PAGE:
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Mass Murders

NATIONAL
April 20, 2007 | Maura Reynolds and Josh Meyer, Times Staff Writers
One question many people are asking after the shootings at Virginia Tech is how someone so deranged could have legally purchased firearms. The answer is twofold: Although the gunman, Seung-hui Cho, had been accused of harassing women, he had not been convicted of a crime. And although he was considered mentally ill, he had not been committed to a mental institution or declared mentally incapacitated.
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CALIFORNIA | LOCAL
July 12, 2002 | TED ROHRLICH, TIMES STAFF WRITER
A state appeals court has overturned a conviction in a 1981 Pasadena triple murder, concluding that prosecutors should have uncovered information about a key witness that could have undermined his credibility and led to an acquittal. The ruling came in the case of Anthony Stacy, who was convicted by a Los Angeles County jury of shooting to death a man, a pregnant woman and her viable fetus during a robbery of a drug house. The ruling, centering on the background of witness Charles E.
CALIFORNIA | LOCAL
September 29, 2001 | From Times Staff Reports
After prosecutors raised new allegations, a judge Friday postponed the sanity hearing for the man who killed seven people at Cal State Fullerton in 1976. Deputy Dist. Atty. Dan Wagner submitted tapes of recent interviews with Bonnie Sykes, the ex-wife of killer Edward Allaway, in which she alleges rape and domestic abuse by her husband. Wagner did not elaborate or say how the claims might be relevant to Allaway's condition today.
NATIONAL
August 3, 2005 | From Times Wire Reports
Prosecutors in Milwaukee ended their investigation into a shooting at a March church service without determining the exact reason why the gunman carried out a vendetta against the pastor and his family, killing seven people and then himself. Waukesha County Dist. Atty. Paul Bucher said that Terry Ratzmann, 44, selected the pastor's family "for execution, and then randomly opened up fire after that, ultimately taking his own life."
WORLD
April 21, 2005 | Patrick J. McDonnell and Solomon Moore, Times Staff Writers
On one of the grisliest days of the nearly 2-year-old insurgency, Iraq's new president on Wednesday confirmed the discovery of more than 50 slain hostages in the Tigris River south of the capital. In a separate discovery, a hospital official said the bodies of 19 Iraqi soldiers were found in a soccer stadium in the western city of Haditha, apparent victims of assassination.
WORLD
April 5, 2005 | From Times Wire Reports
Authorities arrested 11 police officers suspected of participating in the Thursday slayings of 30 people in two towns on Rio's poor outskirts. Four of the officers were charged with murder and the others were confined to barracks. Authorities believe that the killings were a show of force by rogue police angered by the arrest of eight officers caught on film disposing of two bodies. Officials said they were seeking a 12th suspect.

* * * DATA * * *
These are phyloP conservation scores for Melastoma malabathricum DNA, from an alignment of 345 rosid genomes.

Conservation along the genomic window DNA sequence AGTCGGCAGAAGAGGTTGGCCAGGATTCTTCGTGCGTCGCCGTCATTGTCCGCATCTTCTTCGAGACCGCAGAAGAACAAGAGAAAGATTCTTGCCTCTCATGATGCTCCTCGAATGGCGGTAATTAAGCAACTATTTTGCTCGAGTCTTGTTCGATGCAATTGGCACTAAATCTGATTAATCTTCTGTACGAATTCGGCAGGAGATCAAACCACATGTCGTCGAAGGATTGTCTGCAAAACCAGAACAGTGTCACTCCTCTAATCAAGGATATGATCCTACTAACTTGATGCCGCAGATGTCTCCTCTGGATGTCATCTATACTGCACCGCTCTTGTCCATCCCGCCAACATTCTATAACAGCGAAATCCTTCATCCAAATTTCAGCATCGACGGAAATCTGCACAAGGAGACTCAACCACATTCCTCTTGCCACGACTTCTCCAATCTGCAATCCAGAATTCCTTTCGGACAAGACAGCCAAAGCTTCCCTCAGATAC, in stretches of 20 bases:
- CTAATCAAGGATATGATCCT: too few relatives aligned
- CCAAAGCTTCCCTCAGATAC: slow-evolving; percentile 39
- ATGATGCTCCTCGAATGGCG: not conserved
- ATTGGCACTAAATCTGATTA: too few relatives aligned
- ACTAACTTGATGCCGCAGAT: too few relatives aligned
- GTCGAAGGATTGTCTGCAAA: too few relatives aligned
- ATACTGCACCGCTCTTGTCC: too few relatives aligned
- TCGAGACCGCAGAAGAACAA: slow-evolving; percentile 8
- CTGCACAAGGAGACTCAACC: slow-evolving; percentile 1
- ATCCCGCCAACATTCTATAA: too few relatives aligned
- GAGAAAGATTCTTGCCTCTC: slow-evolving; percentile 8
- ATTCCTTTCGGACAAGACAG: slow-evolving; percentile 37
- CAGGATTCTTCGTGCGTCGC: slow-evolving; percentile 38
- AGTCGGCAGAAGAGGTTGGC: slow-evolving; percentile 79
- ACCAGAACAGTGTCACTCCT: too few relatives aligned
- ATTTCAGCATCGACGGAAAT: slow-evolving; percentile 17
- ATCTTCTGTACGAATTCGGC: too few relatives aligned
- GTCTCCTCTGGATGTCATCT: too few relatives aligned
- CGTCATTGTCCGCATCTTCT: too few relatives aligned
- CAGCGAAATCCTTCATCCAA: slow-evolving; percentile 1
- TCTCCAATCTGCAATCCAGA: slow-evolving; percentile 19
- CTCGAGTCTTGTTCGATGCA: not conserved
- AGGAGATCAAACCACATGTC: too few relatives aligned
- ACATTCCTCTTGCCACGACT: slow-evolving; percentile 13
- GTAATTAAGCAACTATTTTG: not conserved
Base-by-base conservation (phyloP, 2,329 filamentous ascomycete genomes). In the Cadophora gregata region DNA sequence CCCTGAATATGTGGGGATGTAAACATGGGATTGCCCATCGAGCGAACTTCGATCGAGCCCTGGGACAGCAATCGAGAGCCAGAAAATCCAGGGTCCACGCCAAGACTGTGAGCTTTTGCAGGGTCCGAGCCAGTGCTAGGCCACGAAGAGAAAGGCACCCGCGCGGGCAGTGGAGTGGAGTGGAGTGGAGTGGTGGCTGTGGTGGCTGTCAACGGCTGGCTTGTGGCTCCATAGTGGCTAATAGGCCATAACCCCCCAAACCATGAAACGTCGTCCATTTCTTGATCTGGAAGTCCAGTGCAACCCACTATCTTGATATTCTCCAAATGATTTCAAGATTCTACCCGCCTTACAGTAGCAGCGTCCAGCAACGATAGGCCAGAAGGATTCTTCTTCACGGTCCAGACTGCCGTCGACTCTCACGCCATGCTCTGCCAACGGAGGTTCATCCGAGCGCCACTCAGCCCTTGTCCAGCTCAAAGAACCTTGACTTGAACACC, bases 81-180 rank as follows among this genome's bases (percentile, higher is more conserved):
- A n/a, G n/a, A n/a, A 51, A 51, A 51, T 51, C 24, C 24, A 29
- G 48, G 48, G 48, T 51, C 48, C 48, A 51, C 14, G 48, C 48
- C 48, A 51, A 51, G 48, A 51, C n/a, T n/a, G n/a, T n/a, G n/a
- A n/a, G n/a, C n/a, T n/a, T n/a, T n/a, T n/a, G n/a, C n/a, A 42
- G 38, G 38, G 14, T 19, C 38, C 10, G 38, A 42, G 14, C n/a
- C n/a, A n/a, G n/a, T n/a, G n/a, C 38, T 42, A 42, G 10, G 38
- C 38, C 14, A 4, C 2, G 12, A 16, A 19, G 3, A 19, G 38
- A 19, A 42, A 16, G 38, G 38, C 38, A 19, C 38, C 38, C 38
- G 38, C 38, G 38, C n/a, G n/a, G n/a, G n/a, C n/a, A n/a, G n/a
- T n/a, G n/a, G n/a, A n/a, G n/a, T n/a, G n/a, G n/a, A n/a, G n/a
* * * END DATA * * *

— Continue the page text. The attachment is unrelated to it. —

WORLD
December 15, 2005 | From Times Wire Reports
A soldier killed about a dozen civilians returning from a festival near Nepal's capital, apparently after an argument broke out between him and villagers, officials said. The soldier was also killed in the incident, but it was unclear how he died, said Basanta Raj Bhattarai, the chief administrative official of Bhaktapur district. He said an investigation was underway.
NATIONAL
January 15, 2005 | From Times Wire Reports
A couple and their two daughters -- their bodies bound and gagged and their throats slashed -- were found slain inside their modest two-story home in Jersey City. Grieving relatives described the four victims as a religious family with no enemies. Police broke down the front door of the family's house after relatives said they had not heard from them for several days.
WORLD
August 22, 2002 | From Times Wire Reports
AFGHANISTAN * The Afghan government said the reported deaths of hundreds of Taliban prisoners following their surrender last year appeared to be an "atrocity" and pledged to cooperate in an investigation. But officials stopped short of pledging to organize an inquiry themselves. The United Nations said Tuesday that it had investigated a mass grave at Dasht-i-Leili but suspended the probe as Afghanistan could not protect witnesses.
NATIONAL
October 21, 2002 | From Times Wire Reports
Chanting "Thou shalt not kill," hundreds rallied near the burned-out shell of the Baltimore house where an arson killed five children and their mother, who had fought to clear drug dealers from her neighborhood. "The time has come for us not to just say those words, but to live them," said Bishop Felton Edwin May, the head of the Baltimore-Washington conference of the United Methodist Church.
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